Georgia Bonds Provide Boost to Transportation Investments

Georgia recently sold $1.133 billion in two different series of general obligation bonds that will in part fund new transportation projects as a way to help bolster economic growth for the state.

[Above photo by the Georgia DOT.]

The largest amount of funding from those bond sales provides more than $378 million for local and state K-12 school projects, with the second biggest tranche of funds – more than $302 million – supporting Board of Regents projects for the University System of Georgia.

The Georgia Department of Transportation receives the third largest amount from the bond sales – more than $152 million – to fund a variety of road, bridge, and rail projects.

Gov. Brian Kemp

“This very successful bond sale allows us to continue to invest in critical renovations and repairs of capital projects all across the Peach State,” noted Governor Brian Kemp (R) in a statement.

“[It] ensures previous investments in the state’s existing facilities are preserved and that the facilities continue to meet both current and future needs of citizens, support economic growth, and provide job opportunities within Georgia’s construction industry,” he said. “By maintaining the state’s existing infrastructure facilities and renovating them to meet the needs of tomorrow, we can ensure that those facilities contribute to our state’s long-term prosperity and that prior investments were made well.”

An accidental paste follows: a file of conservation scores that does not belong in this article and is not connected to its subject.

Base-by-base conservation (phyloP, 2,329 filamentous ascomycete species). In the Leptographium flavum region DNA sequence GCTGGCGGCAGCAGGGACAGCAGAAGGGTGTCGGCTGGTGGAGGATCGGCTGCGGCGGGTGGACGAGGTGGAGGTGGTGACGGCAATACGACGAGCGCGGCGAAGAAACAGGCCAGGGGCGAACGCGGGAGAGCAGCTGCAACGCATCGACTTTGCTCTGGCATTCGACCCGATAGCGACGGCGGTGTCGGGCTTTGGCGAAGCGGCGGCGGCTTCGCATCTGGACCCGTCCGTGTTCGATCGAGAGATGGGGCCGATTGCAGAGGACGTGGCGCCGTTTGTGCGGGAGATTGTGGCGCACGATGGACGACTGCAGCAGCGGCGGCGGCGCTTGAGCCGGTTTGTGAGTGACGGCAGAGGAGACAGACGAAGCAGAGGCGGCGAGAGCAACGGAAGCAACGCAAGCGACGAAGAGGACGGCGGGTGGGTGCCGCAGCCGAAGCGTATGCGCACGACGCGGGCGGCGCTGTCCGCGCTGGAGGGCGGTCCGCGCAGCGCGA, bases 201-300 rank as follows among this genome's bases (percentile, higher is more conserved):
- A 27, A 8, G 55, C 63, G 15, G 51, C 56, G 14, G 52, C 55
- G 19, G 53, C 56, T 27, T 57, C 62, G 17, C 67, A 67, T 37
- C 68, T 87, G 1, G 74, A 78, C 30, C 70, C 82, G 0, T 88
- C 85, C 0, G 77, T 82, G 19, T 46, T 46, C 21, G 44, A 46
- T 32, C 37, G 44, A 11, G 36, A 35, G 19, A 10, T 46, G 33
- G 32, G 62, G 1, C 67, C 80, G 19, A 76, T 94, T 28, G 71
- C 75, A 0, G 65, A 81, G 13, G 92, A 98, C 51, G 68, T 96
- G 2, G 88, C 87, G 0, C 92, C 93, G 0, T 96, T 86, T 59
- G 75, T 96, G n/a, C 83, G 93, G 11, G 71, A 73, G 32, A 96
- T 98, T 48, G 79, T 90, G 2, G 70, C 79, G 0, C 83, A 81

That money will also prove beneficial to changes the Georgia DOT made in October 2019 to its Major Mobility Investment Program or MMIP.

Russell McMurry (center) speaking to Georgia Gov. Brian Kemp (left)

Those changes include the addition of a slew of highway projects to an effort described by the agency as “an ambitious program” to “build a better Georgia” through enhanced mobility and safety, fueling economic growth, and improving quality of life for state residents.

“As the MMIP has developed and design work has progressed, we’ve evaluated how we are delivering the program and refined it to advance six improvement projects along I-285,” explained Russell McMurry, commissioner of the Georgia DOT, in a statement at the time.

“Advancing these improvement projects, which were already part of the MMIP, will bring improvements to our region and local communities sooner and help mitigate disruptive construction congestion during the major express lanes’ construction,” he said.

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